Stress and Weight Gain
Stress is one of the leading factors in weight gain. When your body is in a state of stress, the adrenal glands produce more cortisol, a hormone known to increase belly fat. The adrenal and thyroid gland are closely related so, stress can also cause decreased thyroid function which results in a lower metabolic rate and causes your body to burn off fat at slower rate. Cortisol production also utilizes the same building blocks as our sex hormones ie. testosterone, DHEA and estrogen. High cortisol demand creates multiple imbalances which can contribute to weight gain.
Keep it Simple
Making your life simpler may indeed help you lower your stress level. How do you begin? One way is to start clearing away the clutter, not just in your home, but also in your mind. Clutter contributes to stress which can make you feel overwhelmed, disorganized, and frustrated—to the point where your life may seem to be spiraling out of control. If you’re trying to simplify your life, keep everything simple.
• Clear your calendar – You do not have to be superman or superwoman.
• Learn to say no – Life will always demand, it’s OK to pass.
• Rearrange your schedule – If rush-hour traffic stresses you out, then leave earlier to beat it or later to miss it.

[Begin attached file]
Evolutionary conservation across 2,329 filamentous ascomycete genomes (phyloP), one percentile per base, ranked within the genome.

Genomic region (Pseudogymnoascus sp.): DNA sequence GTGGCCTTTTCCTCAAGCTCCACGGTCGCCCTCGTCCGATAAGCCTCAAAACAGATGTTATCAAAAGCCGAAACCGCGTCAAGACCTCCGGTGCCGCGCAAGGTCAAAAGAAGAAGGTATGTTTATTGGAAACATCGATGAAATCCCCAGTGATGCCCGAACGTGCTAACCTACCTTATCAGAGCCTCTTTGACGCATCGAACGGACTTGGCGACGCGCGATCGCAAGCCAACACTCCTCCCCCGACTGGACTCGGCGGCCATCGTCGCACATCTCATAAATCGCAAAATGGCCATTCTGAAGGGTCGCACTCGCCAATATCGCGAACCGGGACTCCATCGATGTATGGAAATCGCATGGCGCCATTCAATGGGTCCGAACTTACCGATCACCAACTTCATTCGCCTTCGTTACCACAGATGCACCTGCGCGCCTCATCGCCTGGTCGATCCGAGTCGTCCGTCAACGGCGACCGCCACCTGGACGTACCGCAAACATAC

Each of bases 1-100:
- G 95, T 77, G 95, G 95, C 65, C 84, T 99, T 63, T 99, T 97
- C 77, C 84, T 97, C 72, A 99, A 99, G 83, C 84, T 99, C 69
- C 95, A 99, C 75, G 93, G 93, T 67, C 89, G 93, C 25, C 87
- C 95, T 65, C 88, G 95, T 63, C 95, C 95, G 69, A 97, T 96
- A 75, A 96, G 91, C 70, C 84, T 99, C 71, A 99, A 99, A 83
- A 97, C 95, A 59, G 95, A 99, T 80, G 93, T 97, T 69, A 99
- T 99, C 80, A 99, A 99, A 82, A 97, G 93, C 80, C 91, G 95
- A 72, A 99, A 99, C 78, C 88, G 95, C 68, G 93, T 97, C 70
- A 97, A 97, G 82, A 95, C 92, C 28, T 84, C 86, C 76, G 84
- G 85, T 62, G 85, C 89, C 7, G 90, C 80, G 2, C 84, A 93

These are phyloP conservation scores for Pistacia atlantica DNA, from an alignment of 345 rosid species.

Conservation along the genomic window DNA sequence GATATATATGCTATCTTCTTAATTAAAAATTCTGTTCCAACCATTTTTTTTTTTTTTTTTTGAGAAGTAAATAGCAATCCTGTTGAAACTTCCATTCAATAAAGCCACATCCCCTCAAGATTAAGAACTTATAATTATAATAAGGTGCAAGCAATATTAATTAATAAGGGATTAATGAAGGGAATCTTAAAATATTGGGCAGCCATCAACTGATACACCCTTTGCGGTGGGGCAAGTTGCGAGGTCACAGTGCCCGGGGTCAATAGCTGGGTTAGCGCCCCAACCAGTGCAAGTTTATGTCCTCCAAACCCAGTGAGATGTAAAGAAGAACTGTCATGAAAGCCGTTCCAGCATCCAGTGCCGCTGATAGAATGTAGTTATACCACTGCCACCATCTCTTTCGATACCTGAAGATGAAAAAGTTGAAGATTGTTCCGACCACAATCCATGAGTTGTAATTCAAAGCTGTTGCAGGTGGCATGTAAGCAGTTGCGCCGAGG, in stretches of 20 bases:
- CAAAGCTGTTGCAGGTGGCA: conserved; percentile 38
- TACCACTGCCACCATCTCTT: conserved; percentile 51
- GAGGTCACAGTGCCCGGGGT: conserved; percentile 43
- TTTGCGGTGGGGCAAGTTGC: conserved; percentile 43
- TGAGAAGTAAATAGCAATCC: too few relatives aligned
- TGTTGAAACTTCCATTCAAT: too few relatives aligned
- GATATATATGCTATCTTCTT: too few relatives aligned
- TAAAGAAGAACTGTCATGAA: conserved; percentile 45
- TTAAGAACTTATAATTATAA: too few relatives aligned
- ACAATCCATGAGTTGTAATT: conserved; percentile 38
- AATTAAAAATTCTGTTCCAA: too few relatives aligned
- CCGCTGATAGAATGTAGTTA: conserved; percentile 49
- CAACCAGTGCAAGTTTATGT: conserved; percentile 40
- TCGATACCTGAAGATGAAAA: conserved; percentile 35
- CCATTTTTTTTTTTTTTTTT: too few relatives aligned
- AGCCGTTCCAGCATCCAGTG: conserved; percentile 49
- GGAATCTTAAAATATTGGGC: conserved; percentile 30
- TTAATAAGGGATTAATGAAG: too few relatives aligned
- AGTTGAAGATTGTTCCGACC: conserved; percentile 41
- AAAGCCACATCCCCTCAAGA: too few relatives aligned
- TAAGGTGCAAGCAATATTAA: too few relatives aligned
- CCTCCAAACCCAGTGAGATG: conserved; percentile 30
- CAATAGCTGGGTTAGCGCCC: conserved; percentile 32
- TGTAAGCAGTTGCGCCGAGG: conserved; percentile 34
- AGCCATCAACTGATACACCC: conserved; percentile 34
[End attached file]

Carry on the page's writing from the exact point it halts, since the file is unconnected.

• Unplug yourself – Turn off the TV, radio, cell phone, and laptop and meditate.
• Keep multitasking to a minimum – Focus on one task at a time.
Keep it Simple
The link between stress and eating most likely begins in the brain. When faced with a real threat, the body releases chemicals to help you either fight or run away. These chemicals also help curb hunger for a short period of time. However, when faced with ongoing, long-term stress (such as health or relationship problems), many people turn to eating high-fat, high-calorie foods for comfort.
Food and Your Mood
Studies show that eating high-fat foods may help you feel content and satisfied. However, these feelings may be short-lived—foods high in fat actually can increase stress hormones and help keep them high. What is the real trouble with emotional eating? Once the joy of eating fades, the feelings that caused you to eat in the first place remain. In fact, you might even feel worse after eating the amount or type of food that you did. That’s why it’s important to learn the differences between physical and emotional hunger.